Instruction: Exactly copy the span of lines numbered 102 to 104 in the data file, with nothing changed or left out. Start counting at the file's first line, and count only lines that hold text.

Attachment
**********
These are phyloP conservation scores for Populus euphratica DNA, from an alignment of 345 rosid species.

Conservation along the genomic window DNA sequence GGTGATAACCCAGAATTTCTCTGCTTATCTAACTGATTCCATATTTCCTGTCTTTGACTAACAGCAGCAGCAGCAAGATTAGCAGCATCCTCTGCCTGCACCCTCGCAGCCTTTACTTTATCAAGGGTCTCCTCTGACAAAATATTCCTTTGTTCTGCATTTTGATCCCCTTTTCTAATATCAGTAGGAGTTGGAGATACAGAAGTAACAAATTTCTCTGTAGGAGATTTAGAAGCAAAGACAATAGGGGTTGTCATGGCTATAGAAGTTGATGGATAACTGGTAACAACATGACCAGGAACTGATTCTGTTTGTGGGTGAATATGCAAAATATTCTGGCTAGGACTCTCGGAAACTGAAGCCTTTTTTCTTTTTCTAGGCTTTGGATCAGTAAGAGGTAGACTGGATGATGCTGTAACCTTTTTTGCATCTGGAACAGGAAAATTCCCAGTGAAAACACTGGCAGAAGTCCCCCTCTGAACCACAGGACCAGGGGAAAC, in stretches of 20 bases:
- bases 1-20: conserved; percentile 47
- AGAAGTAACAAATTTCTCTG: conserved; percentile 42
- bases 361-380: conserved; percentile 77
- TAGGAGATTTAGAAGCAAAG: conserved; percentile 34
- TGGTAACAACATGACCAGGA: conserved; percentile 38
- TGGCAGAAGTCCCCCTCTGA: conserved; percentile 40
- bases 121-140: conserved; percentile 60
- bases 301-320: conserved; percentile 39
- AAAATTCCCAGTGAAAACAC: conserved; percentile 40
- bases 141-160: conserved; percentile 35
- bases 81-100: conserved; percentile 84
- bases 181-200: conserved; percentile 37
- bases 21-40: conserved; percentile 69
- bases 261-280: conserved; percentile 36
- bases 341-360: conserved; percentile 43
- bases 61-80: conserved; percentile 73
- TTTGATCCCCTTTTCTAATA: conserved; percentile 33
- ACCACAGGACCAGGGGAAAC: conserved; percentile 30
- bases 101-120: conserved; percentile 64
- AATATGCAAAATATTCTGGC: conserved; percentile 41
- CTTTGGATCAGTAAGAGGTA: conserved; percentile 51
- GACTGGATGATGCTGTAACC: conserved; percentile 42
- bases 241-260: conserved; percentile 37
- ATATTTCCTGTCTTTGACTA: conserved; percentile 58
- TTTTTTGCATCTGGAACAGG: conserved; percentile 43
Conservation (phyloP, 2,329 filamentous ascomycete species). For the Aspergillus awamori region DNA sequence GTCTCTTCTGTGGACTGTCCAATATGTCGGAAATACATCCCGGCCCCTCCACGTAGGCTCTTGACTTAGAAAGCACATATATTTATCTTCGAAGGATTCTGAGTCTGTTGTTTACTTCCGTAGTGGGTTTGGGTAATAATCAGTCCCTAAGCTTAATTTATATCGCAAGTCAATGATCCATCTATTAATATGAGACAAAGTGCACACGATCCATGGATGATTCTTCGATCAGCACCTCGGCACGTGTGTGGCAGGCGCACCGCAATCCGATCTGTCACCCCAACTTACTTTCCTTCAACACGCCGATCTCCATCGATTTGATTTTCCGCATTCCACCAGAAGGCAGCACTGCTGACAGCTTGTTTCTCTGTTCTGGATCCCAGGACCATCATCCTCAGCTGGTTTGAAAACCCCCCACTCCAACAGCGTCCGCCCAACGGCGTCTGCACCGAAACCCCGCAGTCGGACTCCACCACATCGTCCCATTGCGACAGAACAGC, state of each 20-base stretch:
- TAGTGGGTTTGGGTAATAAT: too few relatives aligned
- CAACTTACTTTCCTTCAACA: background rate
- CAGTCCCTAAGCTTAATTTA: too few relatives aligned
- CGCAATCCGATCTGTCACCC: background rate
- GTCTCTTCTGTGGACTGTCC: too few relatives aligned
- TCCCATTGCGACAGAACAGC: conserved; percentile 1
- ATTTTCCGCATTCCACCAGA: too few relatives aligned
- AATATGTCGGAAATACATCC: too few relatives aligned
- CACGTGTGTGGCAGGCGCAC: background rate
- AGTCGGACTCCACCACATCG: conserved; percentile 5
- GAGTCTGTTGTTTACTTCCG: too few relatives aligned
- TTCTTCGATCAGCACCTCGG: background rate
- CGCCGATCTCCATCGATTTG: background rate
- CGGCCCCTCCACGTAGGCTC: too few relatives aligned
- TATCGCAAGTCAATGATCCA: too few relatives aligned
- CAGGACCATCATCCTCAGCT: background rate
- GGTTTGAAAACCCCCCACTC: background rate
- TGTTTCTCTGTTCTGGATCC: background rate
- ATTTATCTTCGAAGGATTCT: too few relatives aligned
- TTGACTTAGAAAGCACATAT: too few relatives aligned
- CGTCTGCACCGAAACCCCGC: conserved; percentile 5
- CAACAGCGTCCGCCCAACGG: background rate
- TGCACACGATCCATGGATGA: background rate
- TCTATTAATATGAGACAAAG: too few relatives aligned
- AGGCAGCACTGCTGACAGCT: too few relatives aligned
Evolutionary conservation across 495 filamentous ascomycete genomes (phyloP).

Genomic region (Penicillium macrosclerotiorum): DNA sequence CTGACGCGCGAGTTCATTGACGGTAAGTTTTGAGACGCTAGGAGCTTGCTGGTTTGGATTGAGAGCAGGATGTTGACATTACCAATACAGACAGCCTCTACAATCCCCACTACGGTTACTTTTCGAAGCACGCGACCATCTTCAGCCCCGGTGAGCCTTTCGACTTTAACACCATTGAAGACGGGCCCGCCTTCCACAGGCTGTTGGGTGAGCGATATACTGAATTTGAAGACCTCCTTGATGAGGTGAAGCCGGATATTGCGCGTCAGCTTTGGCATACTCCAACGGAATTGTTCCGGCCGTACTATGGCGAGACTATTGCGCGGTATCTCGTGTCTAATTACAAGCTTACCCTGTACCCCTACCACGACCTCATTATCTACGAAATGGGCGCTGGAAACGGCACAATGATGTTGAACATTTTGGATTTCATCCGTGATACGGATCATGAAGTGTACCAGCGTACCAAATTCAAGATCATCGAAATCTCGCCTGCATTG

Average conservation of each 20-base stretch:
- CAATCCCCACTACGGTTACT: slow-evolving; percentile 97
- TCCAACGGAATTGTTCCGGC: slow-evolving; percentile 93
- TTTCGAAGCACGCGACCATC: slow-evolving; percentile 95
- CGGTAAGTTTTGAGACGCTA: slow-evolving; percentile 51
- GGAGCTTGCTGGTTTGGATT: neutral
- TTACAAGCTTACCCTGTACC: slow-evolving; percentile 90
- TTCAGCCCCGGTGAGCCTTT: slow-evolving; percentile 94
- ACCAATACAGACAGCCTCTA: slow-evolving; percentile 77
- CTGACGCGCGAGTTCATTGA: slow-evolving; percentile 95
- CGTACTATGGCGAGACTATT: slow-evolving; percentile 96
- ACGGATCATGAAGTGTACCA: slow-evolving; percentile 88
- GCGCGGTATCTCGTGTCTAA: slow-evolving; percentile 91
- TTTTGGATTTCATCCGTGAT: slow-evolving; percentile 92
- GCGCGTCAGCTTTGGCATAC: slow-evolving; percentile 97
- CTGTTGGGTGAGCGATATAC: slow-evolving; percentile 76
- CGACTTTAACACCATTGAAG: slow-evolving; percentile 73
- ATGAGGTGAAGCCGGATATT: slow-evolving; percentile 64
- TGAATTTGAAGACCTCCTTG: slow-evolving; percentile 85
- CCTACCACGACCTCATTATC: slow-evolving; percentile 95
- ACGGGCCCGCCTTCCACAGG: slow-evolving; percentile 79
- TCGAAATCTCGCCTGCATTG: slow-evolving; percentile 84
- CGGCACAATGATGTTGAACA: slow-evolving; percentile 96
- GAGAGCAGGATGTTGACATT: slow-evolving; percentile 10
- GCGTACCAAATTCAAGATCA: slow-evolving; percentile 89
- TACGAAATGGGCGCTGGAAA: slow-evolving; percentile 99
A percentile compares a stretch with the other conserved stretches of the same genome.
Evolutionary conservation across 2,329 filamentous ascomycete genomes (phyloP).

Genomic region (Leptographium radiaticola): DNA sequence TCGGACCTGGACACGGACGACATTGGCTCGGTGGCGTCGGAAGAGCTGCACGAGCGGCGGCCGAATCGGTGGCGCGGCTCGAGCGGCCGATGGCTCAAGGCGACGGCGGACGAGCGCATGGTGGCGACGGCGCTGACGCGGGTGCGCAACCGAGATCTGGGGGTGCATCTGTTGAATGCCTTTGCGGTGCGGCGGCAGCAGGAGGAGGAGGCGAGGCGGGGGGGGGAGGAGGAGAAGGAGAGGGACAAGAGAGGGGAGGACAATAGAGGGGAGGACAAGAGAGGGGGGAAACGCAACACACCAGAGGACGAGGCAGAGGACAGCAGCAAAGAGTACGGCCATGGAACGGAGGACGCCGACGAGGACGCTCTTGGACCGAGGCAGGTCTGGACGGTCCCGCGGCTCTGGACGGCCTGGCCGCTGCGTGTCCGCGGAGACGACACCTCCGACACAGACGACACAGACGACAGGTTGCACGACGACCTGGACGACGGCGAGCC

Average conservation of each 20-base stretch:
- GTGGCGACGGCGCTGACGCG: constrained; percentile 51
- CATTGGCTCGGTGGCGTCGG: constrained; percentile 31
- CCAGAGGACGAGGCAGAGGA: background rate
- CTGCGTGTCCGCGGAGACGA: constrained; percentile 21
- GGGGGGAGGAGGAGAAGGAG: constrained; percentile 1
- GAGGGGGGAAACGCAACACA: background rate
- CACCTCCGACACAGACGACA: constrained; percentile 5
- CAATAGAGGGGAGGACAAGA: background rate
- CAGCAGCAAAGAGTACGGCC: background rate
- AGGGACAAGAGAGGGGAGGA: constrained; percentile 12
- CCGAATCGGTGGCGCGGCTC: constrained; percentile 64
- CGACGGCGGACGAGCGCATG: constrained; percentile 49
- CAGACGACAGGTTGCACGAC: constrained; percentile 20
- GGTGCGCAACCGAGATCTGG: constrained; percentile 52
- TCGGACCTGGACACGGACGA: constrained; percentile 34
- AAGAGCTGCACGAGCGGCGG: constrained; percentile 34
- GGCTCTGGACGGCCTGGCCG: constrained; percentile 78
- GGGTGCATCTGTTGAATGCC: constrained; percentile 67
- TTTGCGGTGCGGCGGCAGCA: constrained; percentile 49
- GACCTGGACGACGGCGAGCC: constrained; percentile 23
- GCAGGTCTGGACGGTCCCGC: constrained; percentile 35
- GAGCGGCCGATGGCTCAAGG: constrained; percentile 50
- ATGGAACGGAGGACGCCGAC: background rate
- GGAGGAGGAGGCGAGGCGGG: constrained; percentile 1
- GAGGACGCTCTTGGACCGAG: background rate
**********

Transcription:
- GGCTCTGGACGGCCTGGCCG: constrained; percentile 78
- GGGTGCATCTGTTGAATGCC: constrained; percentile 67
- TTTGCGGTGCGGCGGCAGCA: constrained; percentile 49